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Sewing 1912 Fashions - The 1912 Project

HMS TitanicIn the early morning hours of April 15, 1912, the RMS Titanic, the largest passenger steamship of the day, sank in the north Atlantic after hitting an iceberg which opened a gash in her side causing a number of water-tight compartments to flood. More than 1,500 of the 2.223 passengers lost their lives on that dark and cold night.

Many people have been intrigued by the history of the Titanic, especially following the discovery of its wreckage in 1985 and since the wildly popular movie, Titanic, was released in 1997. In April, 2012, it will have been 100 years since the sinking. A number of events are planned to commemorate this auspicious anniversary including memorial cruises leaving from both Southampton and New York City that will meet at the site of the sinking.





The creative mind behind the Vintage Pattern Lending Library, Janyce Hill, has set out to transcribe the patterns and other pertinent information from the 1912 editions of La Mode Illustree, a popular French fashion magazine that was published weekly between 1859 and 1937. The Vintage Pattern Lending Library (VPLL) archives and replicates historic garment patterns between 1840 and 1950 and offers them for sale. The VPLL offers patterns on loan for free to members and members also receive a discount on purchases.

If you are interested in recreating Edwardian fashion or are fascinated by the history of the Titanic, then this is the project for you to either follow or participate in! The Library not only wants to generate working patterns from the entire year's collection of patterns, they are looking for test sewers that are willing to make up the patterns and share the process on their personal blog or on the VPLL 1912 Project blog. So far, over 400 test sewers have volunteered to sew the patterns as they are released.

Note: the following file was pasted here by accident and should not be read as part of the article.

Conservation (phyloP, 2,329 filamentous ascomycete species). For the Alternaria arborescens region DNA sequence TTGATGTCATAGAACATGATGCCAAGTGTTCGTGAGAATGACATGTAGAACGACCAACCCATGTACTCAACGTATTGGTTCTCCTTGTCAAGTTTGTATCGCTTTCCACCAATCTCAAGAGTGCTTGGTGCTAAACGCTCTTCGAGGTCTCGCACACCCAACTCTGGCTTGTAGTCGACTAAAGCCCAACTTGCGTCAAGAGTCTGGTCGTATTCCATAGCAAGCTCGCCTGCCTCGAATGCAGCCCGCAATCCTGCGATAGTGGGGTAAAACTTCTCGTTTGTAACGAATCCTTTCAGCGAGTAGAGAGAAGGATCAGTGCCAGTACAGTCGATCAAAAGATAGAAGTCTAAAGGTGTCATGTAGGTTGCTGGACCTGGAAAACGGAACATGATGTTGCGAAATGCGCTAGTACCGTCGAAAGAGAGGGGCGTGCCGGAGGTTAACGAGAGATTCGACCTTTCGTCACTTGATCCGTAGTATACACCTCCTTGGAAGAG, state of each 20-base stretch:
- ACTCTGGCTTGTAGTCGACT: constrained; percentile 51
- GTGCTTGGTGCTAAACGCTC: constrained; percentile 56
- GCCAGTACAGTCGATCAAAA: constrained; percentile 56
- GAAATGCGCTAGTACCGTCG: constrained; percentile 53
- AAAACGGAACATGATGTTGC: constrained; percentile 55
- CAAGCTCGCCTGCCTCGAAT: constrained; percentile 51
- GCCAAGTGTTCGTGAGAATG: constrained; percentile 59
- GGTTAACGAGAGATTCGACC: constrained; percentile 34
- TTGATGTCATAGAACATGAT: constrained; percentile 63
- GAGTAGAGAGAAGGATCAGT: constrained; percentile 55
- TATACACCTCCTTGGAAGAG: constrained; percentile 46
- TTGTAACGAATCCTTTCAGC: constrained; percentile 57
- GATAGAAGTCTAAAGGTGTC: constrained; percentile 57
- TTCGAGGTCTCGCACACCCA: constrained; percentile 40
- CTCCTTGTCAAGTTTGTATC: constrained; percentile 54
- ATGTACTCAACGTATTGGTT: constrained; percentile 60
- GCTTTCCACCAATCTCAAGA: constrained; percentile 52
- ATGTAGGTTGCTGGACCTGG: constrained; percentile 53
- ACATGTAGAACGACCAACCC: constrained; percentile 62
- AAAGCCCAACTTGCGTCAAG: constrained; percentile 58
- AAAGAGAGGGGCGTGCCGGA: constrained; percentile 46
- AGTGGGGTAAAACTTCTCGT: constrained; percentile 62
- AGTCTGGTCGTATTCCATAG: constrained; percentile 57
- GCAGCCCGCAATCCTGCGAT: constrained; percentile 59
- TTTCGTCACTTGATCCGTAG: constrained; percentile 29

Is is expected that approximately 150 patterns from the 1912 issues will be reproduced by the end of 2012. Interestingly, La Mode Illustree, was not just a fashion magazine for women, but had a family slant so the patterns provided in the publication went beyond women's garments and lingerie and included patterns for men's clothing as well as for infants and children. The dress to the right is a 1912 evening gown shown as an example of the style of the era. This particular dress is not one of the patterns that will be offered.
1912 Evening Dress




I have signed up to be a test sewer for this project and will share my progress here as I go along. I will also be writing in more detail about the fashion trends in 1912 in later articles. If you are are interested in learning more about the project, you can send an email to: vpll.librarian@gmail.com or visit the blog linked above. There is also The 1912 Titanic Sewing Project group on Facebook that anyone can join.

For more information about Edwardian fashion, check out these books:





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